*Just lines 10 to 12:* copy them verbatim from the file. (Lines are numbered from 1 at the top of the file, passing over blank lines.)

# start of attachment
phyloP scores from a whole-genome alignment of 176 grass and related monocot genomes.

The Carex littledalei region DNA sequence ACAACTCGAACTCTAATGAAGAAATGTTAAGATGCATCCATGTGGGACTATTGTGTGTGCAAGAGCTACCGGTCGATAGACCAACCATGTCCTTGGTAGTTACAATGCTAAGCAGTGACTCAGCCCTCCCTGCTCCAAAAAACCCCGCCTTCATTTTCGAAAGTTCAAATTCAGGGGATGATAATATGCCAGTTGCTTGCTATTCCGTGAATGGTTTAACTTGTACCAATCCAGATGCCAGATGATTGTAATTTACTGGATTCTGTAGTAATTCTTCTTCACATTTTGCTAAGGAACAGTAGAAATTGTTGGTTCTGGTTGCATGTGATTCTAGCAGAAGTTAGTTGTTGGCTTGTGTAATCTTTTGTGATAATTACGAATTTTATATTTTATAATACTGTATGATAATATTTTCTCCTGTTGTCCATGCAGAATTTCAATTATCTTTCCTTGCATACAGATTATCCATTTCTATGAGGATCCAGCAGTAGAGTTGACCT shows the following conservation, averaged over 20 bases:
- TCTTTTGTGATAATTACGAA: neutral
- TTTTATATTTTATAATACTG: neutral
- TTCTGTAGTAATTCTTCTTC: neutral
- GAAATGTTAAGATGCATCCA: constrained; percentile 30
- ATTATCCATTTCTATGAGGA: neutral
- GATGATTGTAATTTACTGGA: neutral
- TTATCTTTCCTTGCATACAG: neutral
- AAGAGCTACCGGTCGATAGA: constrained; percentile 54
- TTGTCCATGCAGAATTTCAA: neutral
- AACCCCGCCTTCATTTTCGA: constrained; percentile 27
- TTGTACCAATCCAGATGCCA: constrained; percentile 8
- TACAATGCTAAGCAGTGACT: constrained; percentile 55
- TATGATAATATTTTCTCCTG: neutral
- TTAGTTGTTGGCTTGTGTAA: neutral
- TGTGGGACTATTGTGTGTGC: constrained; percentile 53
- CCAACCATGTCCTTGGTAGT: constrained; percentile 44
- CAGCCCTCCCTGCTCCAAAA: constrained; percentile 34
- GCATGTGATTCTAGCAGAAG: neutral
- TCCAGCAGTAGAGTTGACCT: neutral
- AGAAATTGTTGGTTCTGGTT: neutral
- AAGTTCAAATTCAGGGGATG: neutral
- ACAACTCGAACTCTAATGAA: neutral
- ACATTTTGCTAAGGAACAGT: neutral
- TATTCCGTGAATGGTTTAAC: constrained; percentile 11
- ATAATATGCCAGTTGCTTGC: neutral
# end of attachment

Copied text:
- AAGAGCTACCGGTCGATAGA: constrained; percentile 54
- TTGTCCATGCAGAATTTCAA: neutral
- AACCCCGCCTTCATTTTCGA: constrained; percentile 27